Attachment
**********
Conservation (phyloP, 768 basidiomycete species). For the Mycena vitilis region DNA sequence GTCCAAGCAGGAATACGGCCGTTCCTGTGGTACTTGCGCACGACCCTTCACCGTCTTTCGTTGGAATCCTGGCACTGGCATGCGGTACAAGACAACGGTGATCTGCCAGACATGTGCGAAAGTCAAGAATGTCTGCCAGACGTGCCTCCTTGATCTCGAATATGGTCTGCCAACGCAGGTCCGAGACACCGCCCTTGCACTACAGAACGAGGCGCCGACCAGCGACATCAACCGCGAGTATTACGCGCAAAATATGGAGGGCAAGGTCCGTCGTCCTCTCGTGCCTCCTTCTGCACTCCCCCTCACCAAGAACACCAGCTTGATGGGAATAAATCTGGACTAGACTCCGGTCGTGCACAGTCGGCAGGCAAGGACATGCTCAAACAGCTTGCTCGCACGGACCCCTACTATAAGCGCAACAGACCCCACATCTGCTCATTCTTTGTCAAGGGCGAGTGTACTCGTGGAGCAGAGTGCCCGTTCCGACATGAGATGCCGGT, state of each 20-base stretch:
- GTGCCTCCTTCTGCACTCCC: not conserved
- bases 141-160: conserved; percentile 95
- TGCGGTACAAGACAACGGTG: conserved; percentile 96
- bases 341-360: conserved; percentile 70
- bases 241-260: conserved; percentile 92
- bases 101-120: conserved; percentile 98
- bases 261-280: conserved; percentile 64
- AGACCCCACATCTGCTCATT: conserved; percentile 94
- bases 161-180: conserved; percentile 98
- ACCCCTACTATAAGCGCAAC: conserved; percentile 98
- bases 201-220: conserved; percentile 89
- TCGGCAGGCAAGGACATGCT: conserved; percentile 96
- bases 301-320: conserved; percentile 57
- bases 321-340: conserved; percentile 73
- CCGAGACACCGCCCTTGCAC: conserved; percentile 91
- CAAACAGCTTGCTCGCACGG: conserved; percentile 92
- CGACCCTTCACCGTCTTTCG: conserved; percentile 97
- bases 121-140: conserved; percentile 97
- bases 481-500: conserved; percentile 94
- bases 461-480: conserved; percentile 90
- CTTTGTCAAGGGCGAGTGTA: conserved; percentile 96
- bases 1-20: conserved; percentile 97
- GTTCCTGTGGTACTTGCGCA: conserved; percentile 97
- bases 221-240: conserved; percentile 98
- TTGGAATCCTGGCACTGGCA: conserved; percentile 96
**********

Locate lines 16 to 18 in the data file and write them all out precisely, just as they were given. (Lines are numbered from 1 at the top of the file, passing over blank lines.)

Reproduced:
- CCGAGACACCGCCCTTGCAC: conserved; percentile 91
- CAAACAGCTTGCTCGCACGG: conserved; percentile 92
- CGACCCTTCACCGTCTTTCG: conserved; percentile 97